It’s the end of the semester, and my plans of blogging each week got lost in a flurry of parenting and grading and lesson planning and committees and conferences and webinars and extra projects and why did I say yes to that and how did I think I had time for that and too much iced coffee. So it goes.

But this is pandemic pedagogy, and it’s important to at least try to extend grace to myself. The semester is never perfect, and it’s certainly not perfect in a pandemic. (And, as Michelle Nahanee recently said in a webinar about decolonization, “perfectionism is a tool of colonialism.”) At the end on the semester, there will be loose ends, unanswered emails, threads I forgot to pick back up. I don’t expect perfection from my students so I shouldn’t expect it from myself. I try to teach writing by focusing on the process. I want students to take risks, and fail, and try something new. I try to model failure myself: process-based teaching.

At the beginning of the semester, our class made a charter where we laid out 5 things I would agree to do and 5 things the students would agree to do. As one of my 5 things, I agreed to throw a class party. I gave students input and they decided a) that we should have a talent show and b) that I should sing and rap at said talent show.

Am I a good singer? No. Can I keep a beat? Also no. Can I at least stay in key? Again, no.

In fact, when I try to sing my toddler says, “No. Mommy doesn’t sing that. Google sings that.” Then, she tries to get the Google Home to sing the song. (Another sign I need to get rid of that Google Home).

But, here is a good opportunity to model failure and vulnerability and risk-taking. Also, as a child I dreamed of becoming the next Weird Al, so I was glad for the chance to write a song parody. I decided to pick something that was both relatively easy to sing and also had both singing and rapping: “You’re Welcome” from Moana. (Can you tell I have a toddler?)

My composition process took several weeks:

  • I wrote the lyrics. That was relatively easy, and I awarded myself bonus points for rhyming ‘authentic’ with ‘pandemic.’
  • I tried to record myself singing over a karaoke track I found, but my voice was quiet and the song was loud. Fail.
  • I reached out to Dr. Gordon Cobb, who’s a genius in all things audio. Like any good educator, he expressed enthusiasm for my project and gave me a small, feasible task to do, which was to record the project in GarageBand. Lesson: don’t be afraid to ask for help.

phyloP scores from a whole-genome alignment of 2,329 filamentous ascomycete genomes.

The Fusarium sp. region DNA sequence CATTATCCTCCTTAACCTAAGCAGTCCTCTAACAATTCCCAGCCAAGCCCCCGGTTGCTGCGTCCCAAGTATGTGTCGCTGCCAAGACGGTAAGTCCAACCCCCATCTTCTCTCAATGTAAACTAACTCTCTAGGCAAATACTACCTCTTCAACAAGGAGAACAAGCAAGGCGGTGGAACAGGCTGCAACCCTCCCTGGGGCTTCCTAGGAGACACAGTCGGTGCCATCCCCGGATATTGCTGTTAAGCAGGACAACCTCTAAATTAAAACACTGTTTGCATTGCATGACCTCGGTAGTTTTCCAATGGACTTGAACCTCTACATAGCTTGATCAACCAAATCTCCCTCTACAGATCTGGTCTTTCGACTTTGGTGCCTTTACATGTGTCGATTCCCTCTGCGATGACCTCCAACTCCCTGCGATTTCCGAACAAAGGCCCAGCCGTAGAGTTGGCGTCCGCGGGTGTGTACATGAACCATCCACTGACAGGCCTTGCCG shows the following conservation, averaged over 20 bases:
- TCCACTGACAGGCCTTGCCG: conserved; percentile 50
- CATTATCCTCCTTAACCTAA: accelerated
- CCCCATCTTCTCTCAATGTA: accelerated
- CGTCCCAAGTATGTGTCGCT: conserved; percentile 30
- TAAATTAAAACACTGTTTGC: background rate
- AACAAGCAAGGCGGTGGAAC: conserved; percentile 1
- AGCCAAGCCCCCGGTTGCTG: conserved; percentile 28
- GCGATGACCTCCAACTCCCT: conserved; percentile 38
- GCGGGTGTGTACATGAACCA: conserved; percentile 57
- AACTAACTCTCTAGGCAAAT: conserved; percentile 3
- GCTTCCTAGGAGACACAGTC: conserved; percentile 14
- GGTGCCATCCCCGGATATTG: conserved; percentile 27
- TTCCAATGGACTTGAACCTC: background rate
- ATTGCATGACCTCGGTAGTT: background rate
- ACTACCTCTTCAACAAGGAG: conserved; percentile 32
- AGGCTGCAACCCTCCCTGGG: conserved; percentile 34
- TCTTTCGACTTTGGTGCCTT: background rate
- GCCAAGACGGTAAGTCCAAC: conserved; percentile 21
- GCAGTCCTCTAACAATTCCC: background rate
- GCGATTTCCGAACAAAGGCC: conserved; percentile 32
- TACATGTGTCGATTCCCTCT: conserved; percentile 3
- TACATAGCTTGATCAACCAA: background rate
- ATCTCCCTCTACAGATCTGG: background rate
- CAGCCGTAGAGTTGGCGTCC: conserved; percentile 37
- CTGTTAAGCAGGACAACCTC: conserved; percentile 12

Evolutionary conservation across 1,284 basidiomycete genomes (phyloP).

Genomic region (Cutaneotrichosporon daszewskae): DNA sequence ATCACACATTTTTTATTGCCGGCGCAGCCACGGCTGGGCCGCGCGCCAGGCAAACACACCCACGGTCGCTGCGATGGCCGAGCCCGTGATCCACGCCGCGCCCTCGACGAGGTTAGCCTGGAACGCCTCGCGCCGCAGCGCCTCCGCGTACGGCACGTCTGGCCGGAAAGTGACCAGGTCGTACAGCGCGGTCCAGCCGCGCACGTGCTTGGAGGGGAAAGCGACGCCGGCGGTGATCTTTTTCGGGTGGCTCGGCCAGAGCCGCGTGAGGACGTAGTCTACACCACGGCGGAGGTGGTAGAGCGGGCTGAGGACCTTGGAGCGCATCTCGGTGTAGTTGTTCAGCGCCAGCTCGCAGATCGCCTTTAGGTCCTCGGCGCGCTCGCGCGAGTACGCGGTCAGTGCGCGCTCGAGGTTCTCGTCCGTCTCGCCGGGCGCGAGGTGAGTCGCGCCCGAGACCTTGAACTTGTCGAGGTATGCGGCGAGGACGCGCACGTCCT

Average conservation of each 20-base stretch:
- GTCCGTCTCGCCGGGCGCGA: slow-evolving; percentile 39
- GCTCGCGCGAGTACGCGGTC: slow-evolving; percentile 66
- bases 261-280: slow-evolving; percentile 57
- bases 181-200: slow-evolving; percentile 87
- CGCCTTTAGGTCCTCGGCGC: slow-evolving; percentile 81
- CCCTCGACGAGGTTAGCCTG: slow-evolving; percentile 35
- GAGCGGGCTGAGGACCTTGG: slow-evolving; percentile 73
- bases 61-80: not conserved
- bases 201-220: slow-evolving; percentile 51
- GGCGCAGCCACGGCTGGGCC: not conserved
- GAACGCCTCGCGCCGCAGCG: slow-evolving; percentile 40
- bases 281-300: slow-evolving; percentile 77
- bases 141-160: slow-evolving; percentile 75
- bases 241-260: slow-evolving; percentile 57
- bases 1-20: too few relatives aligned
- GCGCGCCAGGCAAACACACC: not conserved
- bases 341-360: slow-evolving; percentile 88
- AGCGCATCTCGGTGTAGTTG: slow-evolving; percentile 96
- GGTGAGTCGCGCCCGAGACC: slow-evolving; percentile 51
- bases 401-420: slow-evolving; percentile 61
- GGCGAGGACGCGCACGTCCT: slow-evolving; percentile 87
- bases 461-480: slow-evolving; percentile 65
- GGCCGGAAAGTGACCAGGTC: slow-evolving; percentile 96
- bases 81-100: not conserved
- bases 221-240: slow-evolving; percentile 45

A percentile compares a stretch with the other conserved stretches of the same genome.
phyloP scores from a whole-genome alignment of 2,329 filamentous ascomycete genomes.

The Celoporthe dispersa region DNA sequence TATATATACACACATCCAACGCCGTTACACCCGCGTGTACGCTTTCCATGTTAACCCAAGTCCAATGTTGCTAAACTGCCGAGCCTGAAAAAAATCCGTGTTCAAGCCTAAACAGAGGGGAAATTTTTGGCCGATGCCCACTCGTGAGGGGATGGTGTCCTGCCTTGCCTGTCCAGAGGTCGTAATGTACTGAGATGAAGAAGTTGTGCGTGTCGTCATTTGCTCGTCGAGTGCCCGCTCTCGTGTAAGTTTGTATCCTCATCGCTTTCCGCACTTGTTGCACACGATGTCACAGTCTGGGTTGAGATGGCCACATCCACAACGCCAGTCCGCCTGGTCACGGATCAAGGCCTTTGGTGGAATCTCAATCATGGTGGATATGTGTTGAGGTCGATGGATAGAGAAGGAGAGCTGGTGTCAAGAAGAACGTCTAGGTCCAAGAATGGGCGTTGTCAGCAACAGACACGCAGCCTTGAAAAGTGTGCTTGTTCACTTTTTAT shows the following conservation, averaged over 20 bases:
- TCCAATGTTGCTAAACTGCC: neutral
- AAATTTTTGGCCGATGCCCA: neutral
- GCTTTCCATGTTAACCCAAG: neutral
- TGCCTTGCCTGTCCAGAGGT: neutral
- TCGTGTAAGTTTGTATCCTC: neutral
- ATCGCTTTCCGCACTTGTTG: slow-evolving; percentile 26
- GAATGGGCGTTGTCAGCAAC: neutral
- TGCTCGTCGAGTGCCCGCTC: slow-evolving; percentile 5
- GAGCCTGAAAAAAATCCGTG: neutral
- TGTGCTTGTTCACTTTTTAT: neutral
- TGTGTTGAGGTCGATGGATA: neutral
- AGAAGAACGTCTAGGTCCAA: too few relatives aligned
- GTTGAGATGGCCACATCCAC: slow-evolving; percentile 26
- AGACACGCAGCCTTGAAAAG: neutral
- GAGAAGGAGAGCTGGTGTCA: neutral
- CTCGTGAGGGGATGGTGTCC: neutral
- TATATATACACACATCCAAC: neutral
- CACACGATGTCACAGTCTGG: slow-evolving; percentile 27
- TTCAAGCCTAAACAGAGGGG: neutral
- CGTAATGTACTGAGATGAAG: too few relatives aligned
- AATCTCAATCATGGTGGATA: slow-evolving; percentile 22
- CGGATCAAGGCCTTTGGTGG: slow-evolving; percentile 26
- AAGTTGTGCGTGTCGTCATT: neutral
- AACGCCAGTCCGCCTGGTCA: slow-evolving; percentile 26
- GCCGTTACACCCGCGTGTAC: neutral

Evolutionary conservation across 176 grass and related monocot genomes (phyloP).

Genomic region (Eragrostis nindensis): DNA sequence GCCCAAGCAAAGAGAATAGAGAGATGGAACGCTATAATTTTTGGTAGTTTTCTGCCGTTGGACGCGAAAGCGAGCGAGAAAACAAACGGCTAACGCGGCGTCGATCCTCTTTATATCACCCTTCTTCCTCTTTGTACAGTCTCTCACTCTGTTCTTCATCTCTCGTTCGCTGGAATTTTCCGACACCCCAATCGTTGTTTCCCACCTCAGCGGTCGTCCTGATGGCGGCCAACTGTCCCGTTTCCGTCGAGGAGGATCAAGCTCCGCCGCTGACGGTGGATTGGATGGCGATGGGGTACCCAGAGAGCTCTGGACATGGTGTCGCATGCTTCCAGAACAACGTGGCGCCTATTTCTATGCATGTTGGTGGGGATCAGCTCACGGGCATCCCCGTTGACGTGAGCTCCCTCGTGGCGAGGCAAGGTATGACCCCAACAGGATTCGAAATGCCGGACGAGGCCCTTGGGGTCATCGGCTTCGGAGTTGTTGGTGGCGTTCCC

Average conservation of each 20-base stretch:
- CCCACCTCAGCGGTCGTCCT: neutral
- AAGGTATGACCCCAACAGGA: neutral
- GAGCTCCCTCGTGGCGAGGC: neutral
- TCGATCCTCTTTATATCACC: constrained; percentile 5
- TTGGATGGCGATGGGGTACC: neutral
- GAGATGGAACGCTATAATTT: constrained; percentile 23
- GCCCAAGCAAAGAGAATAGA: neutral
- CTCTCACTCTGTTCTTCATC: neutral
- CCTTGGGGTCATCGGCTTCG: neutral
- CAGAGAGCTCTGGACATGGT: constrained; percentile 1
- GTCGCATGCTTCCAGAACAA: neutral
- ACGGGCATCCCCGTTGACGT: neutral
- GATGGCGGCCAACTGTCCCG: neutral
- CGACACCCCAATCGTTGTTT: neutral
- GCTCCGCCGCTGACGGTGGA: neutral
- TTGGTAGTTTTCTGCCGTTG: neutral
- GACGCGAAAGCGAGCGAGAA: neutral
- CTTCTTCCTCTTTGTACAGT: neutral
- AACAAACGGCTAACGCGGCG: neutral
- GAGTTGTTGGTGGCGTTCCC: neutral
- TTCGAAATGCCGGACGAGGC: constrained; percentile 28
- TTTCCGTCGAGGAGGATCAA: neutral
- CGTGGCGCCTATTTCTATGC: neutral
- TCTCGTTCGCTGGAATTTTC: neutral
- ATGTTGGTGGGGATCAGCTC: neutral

• I refreshed myself on GarageBand and tried to sing to the karaoke track, but I couldn’t keep the timing without the lyrics appearing on the screen in the karaoke track. Lesson: sometimes you need a model to work from.
  • After several failed attempts, I decided that I would just have to sing it live. That meant more practice. Lesson: when your plan goes awry, make a new plan.
  • My husband helped me edit the audio files and even added a much-needed dash of autotune. Lesson: revision is important, as is asking for help.

So, at the end of the day, I have a recording of myself singing my business communication parody of “You’re Welcome.” Does it sound great and polished? No. Do I cringe to listen to it? Yeah, kind of. But I’ve never done something like this before, and it was fun to step outside of my comfort zone.

So here, for all to see, is my business communication parody of “You’re Welcome.” The lyrics are below, in case you want to sing along.

You’re Writing
(To the tune of You’re Welcome from Moana)

Ok, ok, I see what’s happening here

You’re doing workplace writing and it’s strange

You don’t even know where to start

It’s uncomfortable

Well a lot can happen with a little change

Open your laptop. Let’s begin

to think of writing situations we’ve been in

We don’t have to learn it all at once

Let’s start by thinking of our audience

What can I say except you’re writing

Emails, memos, reports

Hey it’s okay, it’s okay

You’re writing

Just use plain language to keep it short

Hey!

What has 4 steps and helps us assess

If we can trust a source? – yes

The SIFT test

When you learn someone

How can you give the credit right?

Just make sure you cite!

Oh, there are so many great ways

When writing

To quote your source or paraphrase

No one learns it all alone

When writing

Our influences help us grow!

So what can I say except you’re writing

Choosing words to fit your tone

A little bit every day, 

you’re writing

We don’t have to do it alone

You’re writing

You’re writing

Well, come to think of it

Class, honestly do not go on and on

Keep it concise or your reader will start to yawn

Your charts, your graphs, your visuals

Use some alt text just to make them accessible

I started a blog

Did a few tries

Tried it again

Cause it’s good to revise

What’s the lesson?
What is the takeaway?

Don’t start to fret if your writing’s in disarray

Cause these headings I put in my draft

Are just one way to work through my craft

Look at you’re progress

You’re making it happen

Take a step back and you might start a’clapping

Hey, hey, hey, hey

Well, anyway let me say you’re writing

Even though the semester’s done

You’re meeting your goals, your plans

You’re writing

Cause you’ve worked hard and hopefully had fun

Hey everyday just say you’re writing

In a way that feels authentic

You’re doing amazing work, you’re writing

Even though we’re in a global pandemic

You’re writing

You’re writing

And thank you!